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Author: Subject: Health effects of acute, low concentration acid vapors.
fdnjj6
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[*] posted on 22-7-2020 at 18:23
Health effects of acute, low concentration acid vapors.


I perform experiments not too often and am not exposed to vapors often. Whenever I perform nitrations where RFNA is made in situ, or when I know there is a possibility of some corrosive chemicals during any experiment I wear a respirator with proper filters. However, sometimes I didn't wear one since the fumes were minimal and I tended to not wear one when there were very low concentrations of vapors and I was working outside anyway. A small opposite wind gust would sometimes blow a bit of fumes my way. I have a quick reflex that makes me exhale a little to "purge" my air ways, hold my breath, and just move to different spots. With the concentrated vapors the same was true.

Sometimes I would feel a very slight irritation in my airway, as in the back of my throat. It was typically only the back of my throat and I had never inhaled the vapors deeply. I never got such a strong whiff that it made me cough or have any adverse effects besides maybe slightly watery eyes.

My question is if the slight corrosion of my airways from such a small exposure causes permanent damage? I imagine not and nowadays I wear my PPE religiously but every once in a while I still have an accidental whiff of acid fumes. Is this analogous to getting a slight scratch to the skin that heals quickly? Since it's irritation at most I feel like it's fine and might not even have done any damage at all. The irritation often just feels like a bit of a dry throat than anything and since I am getting pretty paranoid about my safety with this hobby I can't help but think that it's often my mind playing tricks on me.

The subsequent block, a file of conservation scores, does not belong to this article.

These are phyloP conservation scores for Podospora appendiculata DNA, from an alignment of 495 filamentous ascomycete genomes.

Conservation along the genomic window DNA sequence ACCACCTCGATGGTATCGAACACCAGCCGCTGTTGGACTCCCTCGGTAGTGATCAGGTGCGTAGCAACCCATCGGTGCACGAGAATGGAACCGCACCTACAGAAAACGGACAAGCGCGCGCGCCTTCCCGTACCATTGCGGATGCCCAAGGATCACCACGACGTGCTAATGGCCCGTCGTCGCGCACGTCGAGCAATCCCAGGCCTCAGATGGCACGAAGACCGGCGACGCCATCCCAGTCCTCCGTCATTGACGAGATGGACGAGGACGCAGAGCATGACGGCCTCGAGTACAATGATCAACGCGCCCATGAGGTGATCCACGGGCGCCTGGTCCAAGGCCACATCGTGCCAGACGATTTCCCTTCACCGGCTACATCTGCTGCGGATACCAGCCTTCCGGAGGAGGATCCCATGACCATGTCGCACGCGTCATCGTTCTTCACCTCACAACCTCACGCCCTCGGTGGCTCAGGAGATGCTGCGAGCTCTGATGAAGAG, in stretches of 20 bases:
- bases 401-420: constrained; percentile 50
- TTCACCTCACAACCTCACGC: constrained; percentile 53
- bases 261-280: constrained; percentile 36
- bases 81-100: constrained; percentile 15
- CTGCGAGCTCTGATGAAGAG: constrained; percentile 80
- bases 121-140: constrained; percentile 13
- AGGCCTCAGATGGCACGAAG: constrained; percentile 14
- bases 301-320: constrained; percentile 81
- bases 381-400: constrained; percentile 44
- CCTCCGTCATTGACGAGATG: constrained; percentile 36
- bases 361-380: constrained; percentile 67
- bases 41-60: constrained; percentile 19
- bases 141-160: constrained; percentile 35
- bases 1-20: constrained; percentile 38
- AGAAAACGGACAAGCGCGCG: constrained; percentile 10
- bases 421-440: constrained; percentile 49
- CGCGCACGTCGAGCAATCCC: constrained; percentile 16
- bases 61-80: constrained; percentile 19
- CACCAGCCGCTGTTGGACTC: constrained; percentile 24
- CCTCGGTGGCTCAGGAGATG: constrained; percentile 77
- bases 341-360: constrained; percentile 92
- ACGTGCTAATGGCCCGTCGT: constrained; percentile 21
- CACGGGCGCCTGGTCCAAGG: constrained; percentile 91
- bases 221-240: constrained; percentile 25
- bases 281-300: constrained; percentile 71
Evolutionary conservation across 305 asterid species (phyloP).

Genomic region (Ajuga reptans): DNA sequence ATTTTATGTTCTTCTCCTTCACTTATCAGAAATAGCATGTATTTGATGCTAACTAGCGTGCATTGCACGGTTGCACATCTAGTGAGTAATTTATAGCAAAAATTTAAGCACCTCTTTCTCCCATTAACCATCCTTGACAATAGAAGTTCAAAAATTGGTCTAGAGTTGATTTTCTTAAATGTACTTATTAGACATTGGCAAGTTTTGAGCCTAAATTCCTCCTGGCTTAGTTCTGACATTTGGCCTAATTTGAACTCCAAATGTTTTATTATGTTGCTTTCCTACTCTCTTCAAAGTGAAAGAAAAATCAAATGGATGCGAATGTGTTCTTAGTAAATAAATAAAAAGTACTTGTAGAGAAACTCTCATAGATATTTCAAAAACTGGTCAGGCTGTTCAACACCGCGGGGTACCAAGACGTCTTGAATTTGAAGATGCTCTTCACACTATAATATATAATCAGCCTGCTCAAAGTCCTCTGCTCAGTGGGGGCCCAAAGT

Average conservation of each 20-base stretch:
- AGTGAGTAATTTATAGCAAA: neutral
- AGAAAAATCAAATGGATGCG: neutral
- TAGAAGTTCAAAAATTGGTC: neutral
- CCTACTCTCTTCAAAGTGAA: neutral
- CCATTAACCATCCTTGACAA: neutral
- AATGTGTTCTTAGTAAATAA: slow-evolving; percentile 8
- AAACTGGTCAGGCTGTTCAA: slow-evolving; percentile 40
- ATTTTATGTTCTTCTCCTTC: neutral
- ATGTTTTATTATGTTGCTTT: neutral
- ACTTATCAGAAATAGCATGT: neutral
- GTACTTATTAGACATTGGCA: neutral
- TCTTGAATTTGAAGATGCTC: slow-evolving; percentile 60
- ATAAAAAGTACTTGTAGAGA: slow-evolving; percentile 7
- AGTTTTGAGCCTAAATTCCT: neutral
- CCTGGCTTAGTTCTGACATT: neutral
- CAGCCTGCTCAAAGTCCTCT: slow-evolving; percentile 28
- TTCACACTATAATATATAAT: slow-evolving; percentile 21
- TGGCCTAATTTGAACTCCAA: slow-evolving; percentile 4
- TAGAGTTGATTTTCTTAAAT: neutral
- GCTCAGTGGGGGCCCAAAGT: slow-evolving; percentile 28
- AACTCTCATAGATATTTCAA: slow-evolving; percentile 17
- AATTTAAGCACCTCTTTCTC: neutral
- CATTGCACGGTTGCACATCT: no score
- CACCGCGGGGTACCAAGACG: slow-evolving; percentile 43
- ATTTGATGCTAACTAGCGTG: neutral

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[*] posted on 23-7-2020 at 06:02


Long-term (years) exposure to acid vapors is known to cause an increased risk of cancer. See: https://www.ncbi.nlm.nih.gov/books/NBK304427/

But as long as you're not doing it regularly, I wouldn't be worried.




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[*] posted on 24-7-2020 at 10:57


Airways are wet so traces of acid vapors are immediately neutralized with HCO3-. But higher concentrations and longer exposure may overwhelm the internal buffers (HCO3- system). Airways irritation increases the secretion so the capacity for neutralization increases. NOx do also different damage than acid itself (H3O+).



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[*] posted on 10-8-2020 at 02:50


A little HCl here and there, or a little Acetic acid, doesn't trouble me. Nitric acid, and Oxides of Nitrogen, worry me more. But, that's me. I must defer to those that are more expert. I think it's pretty bad, some might disagree.
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